This column's recent revelation about the extensive web of historic stone walls which criss-cross vast swathes of private farmland of the monaro (Wonder Walls, July 9) resulted in a bulging mailbag.
While many readers including Allan Cotterill expressed astonishment at the scale of the walls, some of which extend from one horizon to the other, only sprightly septuagenarian Phyl McKey, of Garran, who grew up on ''Clovelly" between Bombala and Nimmitabel, was able to shed some light on the origins of the walls.
"In the late 1800s the cost of wire was so much, that it was cheaper for big stations to build boundary fences and holding pens using a mix of stones and wire," reveals McKey, adding "station managers paid teams of Chinese labourers desperate for work after the gold rush about one hundred Pounds per mile, no matter how many were working on the wall."
Sadly, most of the walls on McKey's beloved Clovelly were pulled down during the rabbit plague of the late 1890s/ early 1900s, but there are still stretches of remaining walls, including at nearby Bungarby.
Although impressed by the magnitude of the stone walls of the monaro, Alan Hume, of Burrill Lake, wonders how many historic stone walls are still standing in the ACT. "I'm aware of the Tuggeranong wall which runs from just behind the leisure centre in Greenway, each side of Athllon Drive over the hill and virtually all the way down to the Murrumbidgee," reports Hume, who asks, "are there others"?
Although not on the same scale as those around Nimmitabel and Bombala, Canberra has a number of stone walls also dating back to the mid – late 1800s which this column has investigated over the past seven years. Here are my Top 3, which unlike the monaro walls are all publically accessible.
1. Tuggeranong Treasure
Check it out: Located at the Pine Island end of the Pine Island to Kambah Pool walking track in Tuggeranong, as described by Hume this almost 800-metre long dry stone wall runs up the small hill away from the river and turns at right angles towards the Tuggeranong Town Centre, ending just before Anketell Street and Athlon Drive.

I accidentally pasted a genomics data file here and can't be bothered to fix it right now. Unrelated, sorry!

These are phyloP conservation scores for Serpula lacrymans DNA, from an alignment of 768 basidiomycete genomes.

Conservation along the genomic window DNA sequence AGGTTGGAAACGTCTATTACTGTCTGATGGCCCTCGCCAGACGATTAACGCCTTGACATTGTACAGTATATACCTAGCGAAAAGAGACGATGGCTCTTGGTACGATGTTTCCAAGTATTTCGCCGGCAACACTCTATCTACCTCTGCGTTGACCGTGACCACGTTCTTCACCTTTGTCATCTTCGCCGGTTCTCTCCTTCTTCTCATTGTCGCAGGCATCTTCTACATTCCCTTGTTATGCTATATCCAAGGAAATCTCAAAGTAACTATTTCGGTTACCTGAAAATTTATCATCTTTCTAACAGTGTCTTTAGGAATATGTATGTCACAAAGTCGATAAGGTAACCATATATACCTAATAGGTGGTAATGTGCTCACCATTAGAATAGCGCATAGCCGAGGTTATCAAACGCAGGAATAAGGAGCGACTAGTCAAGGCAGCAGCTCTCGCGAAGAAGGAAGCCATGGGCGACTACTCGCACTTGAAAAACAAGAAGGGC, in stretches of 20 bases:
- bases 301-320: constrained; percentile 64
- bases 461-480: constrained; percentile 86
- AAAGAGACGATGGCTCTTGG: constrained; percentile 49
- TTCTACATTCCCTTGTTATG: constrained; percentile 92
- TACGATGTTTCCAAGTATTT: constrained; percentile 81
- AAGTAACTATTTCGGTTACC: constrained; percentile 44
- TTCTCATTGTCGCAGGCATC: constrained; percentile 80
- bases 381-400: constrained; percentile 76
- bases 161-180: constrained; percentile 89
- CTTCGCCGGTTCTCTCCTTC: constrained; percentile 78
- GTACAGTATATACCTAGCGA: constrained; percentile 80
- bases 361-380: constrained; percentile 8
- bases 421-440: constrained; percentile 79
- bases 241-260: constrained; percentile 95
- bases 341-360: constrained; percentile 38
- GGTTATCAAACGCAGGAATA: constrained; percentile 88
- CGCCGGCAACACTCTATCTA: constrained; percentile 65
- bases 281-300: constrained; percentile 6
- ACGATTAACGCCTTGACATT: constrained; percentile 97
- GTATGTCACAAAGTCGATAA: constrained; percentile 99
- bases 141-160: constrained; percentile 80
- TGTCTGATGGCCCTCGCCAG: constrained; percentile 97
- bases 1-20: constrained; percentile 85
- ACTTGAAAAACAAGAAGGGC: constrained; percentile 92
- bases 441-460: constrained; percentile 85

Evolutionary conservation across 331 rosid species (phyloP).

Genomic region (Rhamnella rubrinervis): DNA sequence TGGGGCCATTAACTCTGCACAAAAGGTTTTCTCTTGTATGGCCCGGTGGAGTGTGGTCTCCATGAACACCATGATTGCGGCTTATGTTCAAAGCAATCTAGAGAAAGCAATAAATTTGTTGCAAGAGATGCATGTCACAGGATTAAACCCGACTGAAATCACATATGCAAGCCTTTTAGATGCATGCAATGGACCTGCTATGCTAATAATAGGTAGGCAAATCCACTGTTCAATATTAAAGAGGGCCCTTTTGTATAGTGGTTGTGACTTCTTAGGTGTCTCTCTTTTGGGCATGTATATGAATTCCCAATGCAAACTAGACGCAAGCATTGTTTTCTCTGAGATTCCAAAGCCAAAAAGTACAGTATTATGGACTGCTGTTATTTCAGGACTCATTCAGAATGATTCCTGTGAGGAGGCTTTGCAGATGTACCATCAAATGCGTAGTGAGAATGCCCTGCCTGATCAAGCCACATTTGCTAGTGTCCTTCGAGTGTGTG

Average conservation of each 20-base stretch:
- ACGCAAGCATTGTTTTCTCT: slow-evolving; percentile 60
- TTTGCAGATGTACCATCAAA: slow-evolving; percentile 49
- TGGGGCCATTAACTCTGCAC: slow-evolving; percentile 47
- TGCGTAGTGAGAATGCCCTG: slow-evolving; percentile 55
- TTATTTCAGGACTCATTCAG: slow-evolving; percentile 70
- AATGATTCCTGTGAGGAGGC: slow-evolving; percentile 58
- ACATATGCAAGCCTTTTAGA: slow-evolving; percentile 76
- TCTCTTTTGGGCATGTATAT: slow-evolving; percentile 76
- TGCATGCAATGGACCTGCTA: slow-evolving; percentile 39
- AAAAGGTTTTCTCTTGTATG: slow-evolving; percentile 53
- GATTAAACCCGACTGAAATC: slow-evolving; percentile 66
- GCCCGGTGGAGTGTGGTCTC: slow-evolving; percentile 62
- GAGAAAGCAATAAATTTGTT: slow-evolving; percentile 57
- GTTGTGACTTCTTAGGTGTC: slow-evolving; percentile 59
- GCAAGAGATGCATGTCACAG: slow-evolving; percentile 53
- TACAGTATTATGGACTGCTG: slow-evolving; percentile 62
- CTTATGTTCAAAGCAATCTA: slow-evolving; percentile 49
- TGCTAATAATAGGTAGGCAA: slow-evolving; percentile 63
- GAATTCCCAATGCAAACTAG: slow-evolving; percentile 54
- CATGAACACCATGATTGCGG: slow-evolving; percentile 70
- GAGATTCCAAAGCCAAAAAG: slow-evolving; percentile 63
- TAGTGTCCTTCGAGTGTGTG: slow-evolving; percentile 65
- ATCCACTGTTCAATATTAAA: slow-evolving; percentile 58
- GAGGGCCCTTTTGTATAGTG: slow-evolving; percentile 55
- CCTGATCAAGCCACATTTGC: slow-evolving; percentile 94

Purpose: Built between 1867 and 1875 as a boundary between Andrew Cunningham's 'Tuggranong' (historic spelling) and Fred Campbell's 'Yarralumla' properties. "It was reputedly built by Chinese labourers, after the gold rush at Lambing Flat and beyond, and no doubt helped by locals too, to keep out straying cattle and other stock intermingling between pastoralists' properties," explains historian Rebecca Lamb.
According to Lamb, after rabbits swarmed into the region in the early 1900s, "wire mesh was incorporated at the base of the wall to try to limit their opportunities for breeding sites." There is also a "ditch and bank" extension that is marked by a row of poplar trees adjacent to the Tuggeranong Town centre swimming pool that used to extend all the way to the old.
2. Majura Mystery
Check it out: Hidden on Mt Majura's northern slopes is a 300-metre dry stone post and rail fence.
Purpose: According to Jack Palmer, of Watson, "the wall was built in the mid – late 1800s "to separate block 117, Parish of Canberra, and block 200, Parish of Pialligo."
"The wall is well-known to some orienteers and although the posts have survived fires, the wall is gradually becoming smothered with land slip," reveals Palmer.
Whatever the wall's true origins it seems perplexing that given its proximity to the city and location in one of our territory's premier nature parks that there isn't any interpretation signage to explain to users of the park its significance.
3. Bush Barricade
Check it out: Hidden among the heavily forested hills above Glendale Crossing in Namadgi National Park this 30-metre long chest-high wall is carefully constructed from stones and links a number of boulders to form a formidable fort.
Purpose: Although Val Jeffery, Tharwa's unofficial mayor and newly-crowned Member of the ACT Legislative Assembly believes "it was part of a boundary fence to keep sheep in a paddock at Gudgenby Station", there are several more fanciful theories bandied around by some long-time locals, including that it was an elaborate bushranger's hideout.